Today we will focus on pitch notation which is specifically the tonal or melodic information written in a musical piece, rather than the rhythmic information. I find it good to keep the two separated until both have been sufficiently explored and practiced.
Notes on the treble clef
In written music, pitch is notated on the staff on the vertical axis (up and down), and each line and space on the staff represents a different pitch. Each pitch is given a letter from the first seven letters of the alphabet, either A, B, C, D, E, F or G, at which point we start the series of seven letters over again to A. There is also what we call sharps and flats, a sharp symbol (♯) beside a note on the staff tells the reader that the note in question should be raised one semitone on the instrument, and a flat symbol (♭) beside a note tells the reader to lower it by a semitone.
Following on from our previous lessons, we know that the clef written at the very beginning of the music defines the tonal range of the staff, and the two most common clefs are the treble clef and the bass clef. As a guitarist, you will mostly be reading music in the treble clef, but we will be learning the bass clef too as it tends to produce a clearer picture in your mind.
Looking at the diagram below, you will see the treble clef to the far left. The treble clef is sometimes called the G clef as it actually points to G on the staff (second line). Now looking at the red letters to the right, you will see all of the notes from the treble clef. An easy way to remember which notes are where is to think of the word FACE, as these are the notes on the four spaces on the treble staff. The best way to remember the notes on the lines is the sentence: Every Good Boy Does Fine as the first letter of each word is the same as the notes on each line, starting from the bottom up. Practice these two tips until they are memorized as you will be referring to them often.
There is one other, extremely important skill you must learn, it is not only to memorize the first seven letters of the alphabet, but to also learn them backwards as well, as you will frequently be counting backwards and forwards on the staff. So, let's go through them forwards and backwards: A, B, C, D, E, F, G then G, F, E, D, C, B, A and keep practicing until you have memorized this sequence in both directions.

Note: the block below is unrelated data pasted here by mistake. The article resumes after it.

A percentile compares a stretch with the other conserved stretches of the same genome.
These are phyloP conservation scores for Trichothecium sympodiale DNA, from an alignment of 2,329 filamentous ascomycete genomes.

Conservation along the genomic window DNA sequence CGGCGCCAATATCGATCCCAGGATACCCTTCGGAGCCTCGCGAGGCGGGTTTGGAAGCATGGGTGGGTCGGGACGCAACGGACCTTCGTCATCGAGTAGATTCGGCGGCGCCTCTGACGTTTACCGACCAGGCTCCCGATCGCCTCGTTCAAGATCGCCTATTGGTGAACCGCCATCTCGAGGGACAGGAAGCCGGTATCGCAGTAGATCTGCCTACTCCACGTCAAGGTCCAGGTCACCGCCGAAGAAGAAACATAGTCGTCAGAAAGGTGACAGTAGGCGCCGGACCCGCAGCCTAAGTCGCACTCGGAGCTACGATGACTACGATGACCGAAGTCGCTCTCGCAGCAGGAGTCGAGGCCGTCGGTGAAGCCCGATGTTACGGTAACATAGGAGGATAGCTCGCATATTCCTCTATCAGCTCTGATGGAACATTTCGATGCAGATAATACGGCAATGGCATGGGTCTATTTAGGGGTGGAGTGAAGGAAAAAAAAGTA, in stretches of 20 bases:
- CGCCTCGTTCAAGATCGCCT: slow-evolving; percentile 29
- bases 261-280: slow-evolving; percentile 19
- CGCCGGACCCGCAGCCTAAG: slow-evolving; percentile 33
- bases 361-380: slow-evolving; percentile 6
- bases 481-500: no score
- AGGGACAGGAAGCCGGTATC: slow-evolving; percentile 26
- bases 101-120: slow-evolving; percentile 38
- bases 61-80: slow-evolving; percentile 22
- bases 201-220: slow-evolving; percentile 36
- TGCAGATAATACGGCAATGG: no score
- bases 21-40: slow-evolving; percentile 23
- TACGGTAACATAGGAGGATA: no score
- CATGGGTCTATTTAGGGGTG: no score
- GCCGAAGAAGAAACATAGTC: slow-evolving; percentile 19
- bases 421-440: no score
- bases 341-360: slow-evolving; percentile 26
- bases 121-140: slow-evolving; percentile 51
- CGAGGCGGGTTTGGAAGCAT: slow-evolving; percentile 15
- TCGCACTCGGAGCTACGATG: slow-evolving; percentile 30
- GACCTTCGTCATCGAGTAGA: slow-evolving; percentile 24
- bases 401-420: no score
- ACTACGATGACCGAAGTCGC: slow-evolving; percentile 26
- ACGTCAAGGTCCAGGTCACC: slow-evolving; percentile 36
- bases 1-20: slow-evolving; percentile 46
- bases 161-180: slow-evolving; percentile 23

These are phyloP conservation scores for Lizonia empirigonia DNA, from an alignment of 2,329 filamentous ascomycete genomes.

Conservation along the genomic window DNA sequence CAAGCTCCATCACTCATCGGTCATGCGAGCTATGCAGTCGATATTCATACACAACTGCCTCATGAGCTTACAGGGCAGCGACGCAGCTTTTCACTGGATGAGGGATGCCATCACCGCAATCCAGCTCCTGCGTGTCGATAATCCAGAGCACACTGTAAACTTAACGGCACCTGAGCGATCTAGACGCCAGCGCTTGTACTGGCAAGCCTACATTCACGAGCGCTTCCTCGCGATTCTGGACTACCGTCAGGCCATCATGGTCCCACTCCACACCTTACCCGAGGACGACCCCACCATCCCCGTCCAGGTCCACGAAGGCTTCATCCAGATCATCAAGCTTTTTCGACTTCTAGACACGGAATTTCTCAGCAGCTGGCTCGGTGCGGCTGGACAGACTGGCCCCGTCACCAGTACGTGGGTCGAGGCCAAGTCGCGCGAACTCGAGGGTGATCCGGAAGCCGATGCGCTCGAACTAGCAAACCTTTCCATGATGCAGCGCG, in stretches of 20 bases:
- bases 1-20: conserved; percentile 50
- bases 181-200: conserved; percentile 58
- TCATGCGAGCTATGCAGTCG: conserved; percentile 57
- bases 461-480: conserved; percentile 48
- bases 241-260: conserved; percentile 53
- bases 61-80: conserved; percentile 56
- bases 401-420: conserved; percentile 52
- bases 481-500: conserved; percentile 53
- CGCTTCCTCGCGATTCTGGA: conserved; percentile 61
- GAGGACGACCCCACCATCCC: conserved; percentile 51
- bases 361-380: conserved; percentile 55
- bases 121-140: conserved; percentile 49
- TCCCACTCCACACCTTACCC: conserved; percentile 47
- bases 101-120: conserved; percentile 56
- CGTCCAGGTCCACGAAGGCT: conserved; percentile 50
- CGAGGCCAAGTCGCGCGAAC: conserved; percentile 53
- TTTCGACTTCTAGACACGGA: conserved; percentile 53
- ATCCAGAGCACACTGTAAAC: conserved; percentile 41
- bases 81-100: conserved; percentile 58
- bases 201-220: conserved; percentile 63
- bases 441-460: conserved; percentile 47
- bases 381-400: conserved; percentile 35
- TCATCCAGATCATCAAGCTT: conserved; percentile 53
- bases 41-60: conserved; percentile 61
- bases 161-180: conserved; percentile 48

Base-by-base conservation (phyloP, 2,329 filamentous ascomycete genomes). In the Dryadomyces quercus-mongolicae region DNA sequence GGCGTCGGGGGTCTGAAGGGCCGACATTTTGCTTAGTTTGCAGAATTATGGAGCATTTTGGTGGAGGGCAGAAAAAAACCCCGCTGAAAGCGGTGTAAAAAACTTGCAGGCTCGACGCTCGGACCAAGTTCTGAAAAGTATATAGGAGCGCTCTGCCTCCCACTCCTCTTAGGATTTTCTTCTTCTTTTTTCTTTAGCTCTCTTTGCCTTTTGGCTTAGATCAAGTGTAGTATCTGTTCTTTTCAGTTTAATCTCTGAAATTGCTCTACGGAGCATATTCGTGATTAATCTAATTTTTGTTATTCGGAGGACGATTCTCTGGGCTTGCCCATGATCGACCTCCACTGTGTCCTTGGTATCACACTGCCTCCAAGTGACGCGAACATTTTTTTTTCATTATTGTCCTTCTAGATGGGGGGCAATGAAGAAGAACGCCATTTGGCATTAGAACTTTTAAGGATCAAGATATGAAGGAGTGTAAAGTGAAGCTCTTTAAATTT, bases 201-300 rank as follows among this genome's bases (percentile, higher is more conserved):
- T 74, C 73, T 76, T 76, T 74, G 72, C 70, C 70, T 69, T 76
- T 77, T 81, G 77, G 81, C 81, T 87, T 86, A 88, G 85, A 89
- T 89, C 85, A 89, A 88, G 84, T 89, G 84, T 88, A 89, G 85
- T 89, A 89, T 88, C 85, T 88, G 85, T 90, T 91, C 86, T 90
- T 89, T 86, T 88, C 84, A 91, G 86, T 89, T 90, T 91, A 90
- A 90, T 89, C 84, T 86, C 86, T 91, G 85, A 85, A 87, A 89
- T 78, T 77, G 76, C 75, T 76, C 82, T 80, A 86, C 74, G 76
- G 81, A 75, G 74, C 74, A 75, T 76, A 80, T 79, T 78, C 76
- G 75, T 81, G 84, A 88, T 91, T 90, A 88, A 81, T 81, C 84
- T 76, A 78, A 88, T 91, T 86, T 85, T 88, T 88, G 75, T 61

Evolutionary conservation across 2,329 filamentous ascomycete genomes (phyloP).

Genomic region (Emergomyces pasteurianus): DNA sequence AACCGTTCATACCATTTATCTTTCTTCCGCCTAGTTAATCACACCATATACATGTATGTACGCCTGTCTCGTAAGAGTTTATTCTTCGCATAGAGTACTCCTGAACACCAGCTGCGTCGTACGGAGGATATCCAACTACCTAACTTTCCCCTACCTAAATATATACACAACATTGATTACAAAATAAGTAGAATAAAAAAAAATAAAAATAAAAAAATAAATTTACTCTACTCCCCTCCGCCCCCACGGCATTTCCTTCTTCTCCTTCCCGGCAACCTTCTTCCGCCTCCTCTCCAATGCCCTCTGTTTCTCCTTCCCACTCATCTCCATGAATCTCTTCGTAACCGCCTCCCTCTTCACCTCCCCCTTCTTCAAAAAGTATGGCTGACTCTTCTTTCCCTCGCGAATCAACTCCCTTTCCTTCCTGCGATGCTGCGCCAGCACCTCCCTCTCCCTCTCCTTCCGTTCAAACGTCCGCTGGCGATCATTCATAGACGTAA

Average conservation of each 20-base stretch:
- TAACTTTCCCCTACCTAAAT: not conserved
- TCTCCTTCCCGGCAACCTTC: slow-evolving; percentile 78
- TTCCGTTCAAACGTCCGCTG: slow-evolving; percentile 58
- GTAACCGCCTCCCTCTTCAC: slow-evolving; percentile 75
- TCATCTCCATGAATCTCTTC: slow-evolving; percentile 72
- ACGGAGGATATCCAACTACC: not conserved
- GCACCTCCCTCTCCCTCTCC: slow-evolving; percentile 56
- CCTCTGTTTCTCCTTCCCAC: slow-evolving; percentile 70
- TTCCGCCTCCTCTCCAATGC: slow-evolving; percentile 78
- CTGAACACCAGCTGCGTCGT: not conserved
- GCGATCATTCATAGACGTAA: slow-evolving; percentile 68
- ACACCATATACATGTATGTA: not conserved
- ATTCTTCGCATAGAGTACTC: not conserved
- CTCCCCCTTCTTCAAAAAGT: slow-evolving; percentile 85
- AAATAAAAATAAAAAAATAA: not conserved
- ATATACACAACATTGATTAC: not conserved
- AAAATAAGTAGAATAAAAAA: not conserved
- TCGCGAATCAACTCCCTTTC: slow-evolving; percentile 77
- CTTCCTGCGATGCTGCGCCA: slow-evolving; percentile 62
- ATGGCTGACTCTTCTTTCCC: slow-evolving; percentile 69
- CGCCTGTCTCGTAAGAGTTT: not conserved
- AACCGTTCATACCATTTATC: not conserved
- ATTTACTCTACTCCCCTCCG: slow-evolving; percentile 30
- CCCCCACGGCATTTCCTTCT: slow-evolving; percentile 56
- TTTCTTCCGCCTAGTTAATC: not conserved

Notes on the bass clef
Now onto the bass clef which has a lower tonal range than the treble clef, and is used to write music for instruments like the bass guitar, cello, double bass and the lower part of the piano. The bass clef is sometimes referred to as the F clef because the line in between the two dots is the note F. Looking at the diagram below you will see all the notes of the bass clef in red. As you can see they differ from the treble clef so it is necessary to find other acronyms to help you remember which notes are where. The four spaces can be remembered by the sentence: All Cows Eat Grass, and the five lines can be remembered using the sentence: Good Boys Do Fine Always.
Now looking at both the treble clef diagram and the bass clef diagram, do you notice the position of middle C on both staffs?. Middle C belongs on the one and only line that lives in between both staffs. Now looking at the diagram below you will see the grand staff which shows the relationship between the treble and bass clefs.
I hope you enjoyed the fourth part of my music theory lessons and be sure to follow on to the next: Rhythm notation.
Cheers & enjoy!